We don’t have all the answers when we first get to college. For most students who intend to concentrate in STEM fields, the difficulty level of academics increases exponentially from high school to college. For many first-years, this is the first time in their lives living by themselves, exposed to the alluring temptations of university life — late-night parties, constant socialization and no curfews. As a result, a student’s first year at Brown is crucial to acclimating to the University, adjusting to the rigor of its academics and creating friendships. Yet, some interested STEM or pre-med students may take four concentration-related courses per semester. Not only do these students not take advantage of the open curriculum, but they also doom themselves to a stressful, hard-hitting first year. If Brown wants to continue to be lauded as “the happiest Ivy,” it should make a mandatory policy that students take at least one non-STEM course for each of the first two semesters. This will give prospective concentrators in STEM a smoother, more sustainable high school to college transition.
One of the main purposes of Brown’s open curriculum is to “encourage individuality, experimentation, and the integration and synthesis of different disciplines.” But it is always tempting to table experimentation in favor of taking four, or even five, STEM courses — Brown is an academically rigorous and competitive learning environment, and stress culture encourages students to one-up each other to take a harder course load out of fear of getting behind. First-year STEM students who fall into this trend risk not getting enough sleep, missing opportunities to join student groups on campus and having isolated semesters focused solely on studying. Brown already has a Writing Requirement, which technically restricts the open curriculum, but few would argue for its removal. This proposal would just be an extension of the requirement and would similarly benefit Brown students.
In my first year at Brown, I took two courses per semester to fulfill my biology concentration requirements along with two courses outside of my concentration. Because of this, I not only advanced my understanding of my concentration at a comfortable pace, but I also explored other concentration opportunities, exposed myself to new modes of thought and started learning a whole new language.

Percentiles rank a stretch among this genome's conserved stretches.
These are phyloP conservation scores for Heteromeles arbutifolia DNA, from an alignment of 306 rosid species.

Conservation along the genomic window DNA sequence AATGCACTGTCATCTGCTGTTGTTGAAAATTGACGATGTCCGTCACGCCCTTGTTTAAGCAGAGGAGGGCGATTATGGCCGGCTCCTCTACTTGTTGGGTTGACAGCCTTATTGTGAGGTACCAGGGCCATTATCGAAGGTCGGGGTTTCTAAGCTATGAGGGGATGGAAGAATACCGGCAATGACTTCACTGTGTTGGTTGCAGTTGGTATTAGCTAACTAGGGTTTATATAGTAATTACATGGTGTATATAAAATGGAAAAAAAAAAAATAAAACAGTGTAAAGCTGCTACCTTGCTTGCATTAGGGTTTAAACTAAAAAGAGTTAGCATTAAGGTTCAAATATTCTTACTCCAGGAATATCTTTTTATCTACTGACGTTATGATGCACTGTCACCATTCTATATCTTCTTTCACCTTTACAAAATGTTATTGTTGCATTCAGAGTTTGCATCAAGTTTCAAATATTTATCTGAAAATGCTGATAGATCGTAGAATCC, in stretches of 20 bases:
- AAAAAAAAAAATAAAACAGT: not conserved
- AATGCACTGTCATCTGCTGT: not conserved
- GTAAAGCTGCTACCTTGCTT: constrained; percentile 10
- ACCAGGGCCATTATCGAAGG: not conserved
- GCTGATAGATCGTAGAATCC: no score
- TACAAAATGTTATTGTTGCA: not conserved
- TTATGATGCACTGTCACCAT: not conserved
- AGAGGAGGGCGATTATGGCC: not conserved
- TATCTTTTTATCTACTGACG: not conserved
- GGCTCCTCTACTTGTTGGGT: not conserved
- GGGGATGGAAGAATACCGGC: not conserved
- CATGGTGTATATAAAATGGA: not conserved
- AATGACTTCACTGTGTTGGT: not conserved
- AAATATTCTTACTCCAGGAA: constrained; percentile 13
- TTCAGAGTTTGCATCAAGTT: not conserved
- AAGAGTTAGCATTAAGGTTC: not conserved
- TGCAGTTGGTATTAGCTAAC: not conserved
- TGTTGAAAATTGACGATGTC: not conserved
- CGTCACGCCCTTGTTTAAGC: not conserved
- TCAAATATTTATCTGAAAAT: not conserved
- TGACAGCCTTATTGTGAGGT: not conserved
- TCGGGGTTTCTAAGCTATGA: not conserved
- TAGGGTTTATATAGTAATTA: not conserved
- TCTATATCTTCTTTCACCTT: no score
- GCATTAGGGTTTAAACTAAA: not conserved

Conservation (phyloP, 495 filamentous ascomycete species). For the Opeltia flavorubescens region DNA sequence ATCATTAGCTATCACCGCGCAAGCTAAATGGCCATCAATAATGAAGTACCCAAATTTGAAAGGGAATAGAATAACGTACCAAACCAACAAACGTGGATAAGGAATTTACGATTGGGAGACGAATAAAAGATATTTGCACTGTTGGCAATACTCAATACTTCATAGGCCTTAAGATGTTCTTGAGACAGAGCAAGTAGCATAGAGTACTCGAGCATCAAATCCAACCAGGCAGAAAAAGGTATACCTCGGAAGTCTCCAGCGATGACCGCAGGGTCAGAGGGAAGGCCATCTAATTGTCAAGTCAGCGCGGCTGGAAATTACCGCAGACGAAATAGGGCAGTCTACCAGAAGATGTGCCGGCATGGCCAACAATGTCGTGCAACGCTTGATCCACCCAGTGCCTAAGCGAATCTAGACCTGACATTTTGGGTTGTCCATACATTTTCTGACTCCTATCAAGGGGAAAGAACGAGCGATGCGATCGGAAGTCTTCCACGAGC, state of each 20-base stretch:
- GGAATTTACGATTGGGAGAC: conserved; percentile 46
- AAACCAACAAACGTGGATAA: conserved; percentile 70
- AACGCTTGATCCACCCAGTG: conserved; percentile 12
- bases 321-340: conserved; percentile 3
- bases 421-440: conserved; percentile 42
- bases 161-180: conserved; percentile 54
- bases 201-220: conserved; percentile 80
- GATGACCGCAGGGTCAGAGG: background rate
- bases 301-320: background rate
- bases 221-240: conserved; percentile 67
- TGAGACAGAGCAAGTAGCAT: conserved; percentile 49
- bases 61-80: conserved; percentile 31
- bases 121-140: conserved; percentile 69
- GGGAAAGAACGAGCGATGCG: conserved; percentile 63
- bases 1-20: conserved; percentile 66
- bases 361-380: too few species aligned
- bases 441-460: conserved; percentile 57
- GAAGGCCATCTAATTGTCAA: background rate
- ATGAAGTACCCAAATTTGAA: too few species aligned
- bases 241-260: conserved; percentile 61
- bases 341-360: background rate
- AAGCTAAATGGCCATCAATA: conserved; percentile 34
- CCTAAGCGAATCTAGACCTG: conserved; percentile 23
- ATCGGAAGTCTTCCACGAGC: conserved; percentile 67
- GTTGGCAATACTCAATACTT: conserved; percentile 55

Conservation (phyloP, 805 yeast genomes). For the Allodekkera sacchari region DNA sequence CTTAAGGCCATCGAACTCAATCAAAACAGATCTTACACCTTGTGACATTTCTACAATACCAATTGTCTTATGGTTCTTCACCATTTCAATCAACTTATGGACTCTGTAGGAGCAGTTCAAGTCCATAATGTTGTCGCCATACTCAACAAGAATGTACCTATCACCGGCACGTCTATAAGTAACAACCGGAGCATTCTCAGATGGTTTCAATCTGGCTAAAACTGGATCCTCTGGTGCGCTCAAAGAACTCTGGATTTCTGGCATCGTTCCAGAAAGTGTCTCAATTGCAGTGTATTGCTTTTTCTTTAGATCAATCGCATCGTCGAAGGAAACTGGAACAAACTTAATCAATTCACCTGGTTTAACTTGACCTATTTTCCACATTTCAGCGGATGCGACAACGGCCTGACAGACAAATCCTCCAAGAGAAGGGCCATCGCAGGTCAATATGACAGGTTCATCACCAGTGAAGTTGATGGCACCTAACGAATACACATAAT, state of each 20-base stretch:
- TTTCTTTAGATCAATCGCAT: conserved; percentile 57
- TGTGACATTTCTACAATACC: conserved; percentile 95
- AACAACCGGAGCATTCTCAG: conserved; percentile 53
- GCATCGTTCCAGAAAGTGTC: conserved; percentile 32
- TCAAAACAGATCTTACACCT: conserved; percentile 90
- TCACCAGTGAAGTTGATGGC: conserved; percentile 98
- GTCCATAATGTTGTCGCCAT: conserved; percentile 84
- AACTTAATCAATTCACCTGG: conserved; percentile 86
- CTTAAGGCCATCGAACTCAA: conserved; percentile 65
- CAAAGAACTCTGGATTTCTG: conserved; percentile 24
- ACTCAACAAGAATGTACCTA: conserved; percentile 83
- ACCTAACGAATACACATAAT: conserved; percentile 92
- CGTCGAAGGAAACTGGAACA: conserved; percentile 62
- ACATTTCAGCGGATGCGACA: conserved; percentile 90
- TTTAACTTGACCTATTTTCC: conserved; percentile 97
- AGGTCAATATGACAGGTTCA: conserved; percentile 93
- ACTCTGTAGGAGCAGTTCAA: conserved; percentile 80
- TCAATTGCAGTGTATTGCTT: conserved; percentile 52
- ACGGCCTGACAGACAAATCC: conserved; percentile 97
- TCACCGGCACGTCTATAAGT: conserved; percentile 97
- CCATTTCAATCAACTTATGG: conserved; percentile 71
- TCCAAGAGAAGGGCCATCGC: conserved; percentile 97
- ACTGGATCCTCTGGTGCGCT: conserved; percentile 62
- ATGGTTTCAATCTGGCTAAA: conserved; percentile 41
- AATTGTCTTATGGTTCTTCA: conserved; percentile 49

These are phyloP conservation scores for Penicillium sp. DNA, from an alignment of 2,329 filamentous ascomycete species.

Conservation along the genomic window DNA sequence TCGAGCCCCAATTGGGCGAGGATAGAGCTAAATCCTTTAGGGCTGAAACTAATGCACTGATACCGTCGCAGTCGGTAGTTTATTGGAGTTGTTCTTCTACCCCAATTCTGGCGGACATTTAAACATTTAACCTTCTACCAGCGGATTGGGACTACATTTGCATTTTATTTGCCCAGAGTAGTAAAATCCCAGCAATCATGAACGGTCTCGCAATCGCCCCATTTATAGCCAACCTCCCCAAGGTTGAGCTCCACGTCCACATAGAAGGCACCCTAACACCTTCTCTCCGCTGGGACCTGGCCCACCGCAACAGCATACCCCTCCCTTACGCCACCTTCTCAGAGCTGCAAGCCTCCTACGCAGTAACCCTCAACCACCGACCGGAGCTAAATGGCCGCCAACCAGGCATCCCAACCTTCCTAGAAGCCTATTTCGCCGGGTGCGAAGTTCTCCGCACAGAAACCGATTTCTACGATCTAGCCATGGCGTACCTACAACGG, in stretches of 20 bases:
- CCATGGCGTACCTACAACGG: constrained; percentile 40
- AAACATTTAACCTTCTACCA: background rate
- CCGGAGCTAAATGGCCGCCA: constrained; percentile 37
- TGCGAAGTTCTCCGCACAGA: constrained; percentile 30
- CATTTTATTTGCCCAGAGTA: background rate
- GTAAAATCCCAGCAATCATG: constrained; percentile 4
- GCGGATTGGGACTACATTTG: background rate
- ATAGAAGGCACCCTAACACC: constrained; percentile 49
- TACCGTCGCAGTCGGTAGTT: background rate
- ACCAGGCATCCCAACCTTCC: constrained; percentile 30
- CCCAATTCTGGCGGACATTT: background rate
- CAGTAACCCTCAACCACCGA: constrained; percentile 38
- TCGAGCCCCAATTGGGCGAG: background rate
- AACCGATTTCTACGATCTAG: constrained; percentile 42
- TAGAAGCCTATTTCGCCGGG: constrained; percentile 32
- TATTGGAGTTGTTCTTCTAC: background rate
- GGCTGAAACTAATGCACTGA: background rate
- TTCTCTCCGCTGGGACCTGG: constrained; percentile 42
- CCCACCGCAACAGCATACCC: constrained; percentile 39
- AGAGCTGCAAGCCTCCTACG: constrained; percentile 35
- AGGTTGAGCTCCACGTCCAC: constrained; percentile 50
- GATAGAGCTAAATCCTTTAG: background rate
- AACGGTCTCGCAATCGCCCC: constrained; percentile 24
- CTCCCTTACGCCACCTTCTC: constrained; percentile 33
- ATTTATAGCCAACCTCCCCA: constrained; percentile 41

The courses outside of my concentration were just as challenging, and my mind never drew weary of my requirements, which can be dry from time to time, because I received intellectual stimulation elsewhere. I remember hearing the woes and seeing firsthand the tired, bagged under eyes of my fellow biology-concentrating friends who took four or five STEM-related courses each semester during their first year. I was thankful then that I had a smoother transition into my concentration, since I was able to establish a stronger foundation for my GPA, take first-year seminars and join student groups.
Enforcing a one exploratory course rule outside of STEM would not infringe on Brown’s open curriculum; rather, it would make it stronger. The open curriculum would be completely tailored to student interest or concentration starting in their sophomore year and onward. But, under the one-class rule, students could better assess their course load for their second year, based on their academic performance from the first year. Students might even realize that a STEM concentration or the pre-med track may not be for them.
If the administration does not impose a mandatory policy for first year students, faculty advisors and Meiklejohns should always suggest at least one course outside of STEM to their advisees. The rule could even just be pushed for the first semester for incoming students. It is for the betterment of first-years who might not know their limits to balance their course load and test the waters of rigorous university courses before piling on hefty STEM classes. Sleep, socialization, experimentation and self-discovery are just as, if not more, important than fulfilling half of your concentration requirements in your first year alone.
Rachael Schmidt ’21 can be reached at email@example.com. Please send responses to this opinion to firstname.lastname@example.org and other op-eds to email@example.com.